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For the Weekend: Dante Alighieri and Guido da Montefeltro


Dante Alighieri: Inferno 27:

"And now, I pray you, tell me who you are:
do not be harder than I’ve been with you,
that in the world your name may still endure.”

After the flame, in customary fashion,
had roared awhile, it moved its pointed tip
this side and that and then set free this breath....

"While I still had the form of bones and flesh
my mother gave to me, my deeds were not
those of the lion but those of the fox.

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June 4, 2008: Ten Years Ago on Grasping Reality

  • Record Prius Parade!: Five--count them, five in a row, red, green, silver, silver, red--proceeding north on Oxford Street...

  • Sunny Wednesday June Afternoon People in Their Forties Drinking Iced Coffee at Starbucks Midlife Crisis "Wilma!!" Blogging: Khelona: "Huh. Is that better or worse than dreaming when you were a teenager that you would grow up to marry Stilgar, and finding in your forties that your husband more closely resembles..." Glaukon: "Fred Flintstone?" Khelona: "Exactly..."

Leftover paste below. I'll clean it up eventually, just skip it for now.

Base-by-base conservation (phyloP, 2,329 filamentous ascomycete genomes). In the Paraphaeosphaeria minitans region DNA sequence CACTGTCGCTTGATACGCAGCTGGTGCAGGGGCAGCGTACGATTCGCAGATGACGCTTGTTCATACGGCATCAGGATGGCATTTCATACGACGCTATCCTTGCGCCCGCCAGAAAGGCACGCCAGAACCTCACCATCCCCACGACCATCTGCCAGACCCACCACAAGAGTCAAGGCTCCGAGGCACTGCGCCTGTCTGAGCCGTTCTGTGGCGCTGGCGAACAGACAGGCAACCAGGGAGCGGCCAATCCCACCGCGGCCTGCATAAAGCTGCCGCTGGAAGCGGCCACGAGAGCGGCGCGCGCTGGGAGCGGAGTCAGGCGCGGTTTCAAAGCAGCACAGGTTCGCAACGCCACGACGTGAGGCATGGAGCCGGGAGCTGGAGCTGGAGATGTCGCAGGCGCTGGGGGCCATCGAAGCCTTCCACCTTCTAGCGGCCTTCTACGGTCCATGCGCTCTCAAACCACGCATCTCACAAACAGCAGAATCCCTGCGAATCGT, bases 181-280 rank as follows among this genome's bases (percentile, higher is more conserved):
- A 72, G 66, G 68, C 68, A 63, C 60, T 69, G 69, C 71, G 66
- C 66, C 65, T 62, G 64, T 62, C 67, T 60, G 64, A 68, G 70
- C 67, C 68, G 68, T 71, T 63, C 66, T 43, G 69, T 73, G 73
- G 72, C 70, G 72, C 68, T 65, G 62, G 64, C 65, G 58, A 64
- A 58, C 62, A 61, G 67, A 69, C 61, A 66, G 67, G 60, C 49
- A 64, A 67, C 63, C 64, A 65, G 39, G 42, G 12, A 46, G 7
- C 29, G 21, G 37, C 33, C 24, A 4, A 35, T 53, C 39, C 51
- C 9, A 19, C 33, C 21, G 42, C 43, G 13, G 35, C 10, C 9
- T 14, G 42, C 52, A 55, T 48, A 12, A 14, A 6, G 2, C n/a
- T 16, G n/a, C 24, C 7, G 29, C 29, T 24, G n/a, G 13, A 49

• The Ascent of Central Bankers: "Paul Krugman writes: "BB sticks to his guns: I have no idea where that picture came from, but I had it on file and couldn’t resist using it..."

  • Ryan Avent on Tyler Cowen on Ryan Avent on Robert Samuelson on Obama's Cap-and-Trade: Ryan: "As Mark Thoma says, it’s Samuelson who’s being misleading. Either that, or utterly confused." It doesn't have to be either/or, Ryan. It can be both/and. Probably is. Why oh why can't we have a better press corps?...

  • Background for Berkeley Political Economy Group Major Advisory Committee and Stakeholders' Meeting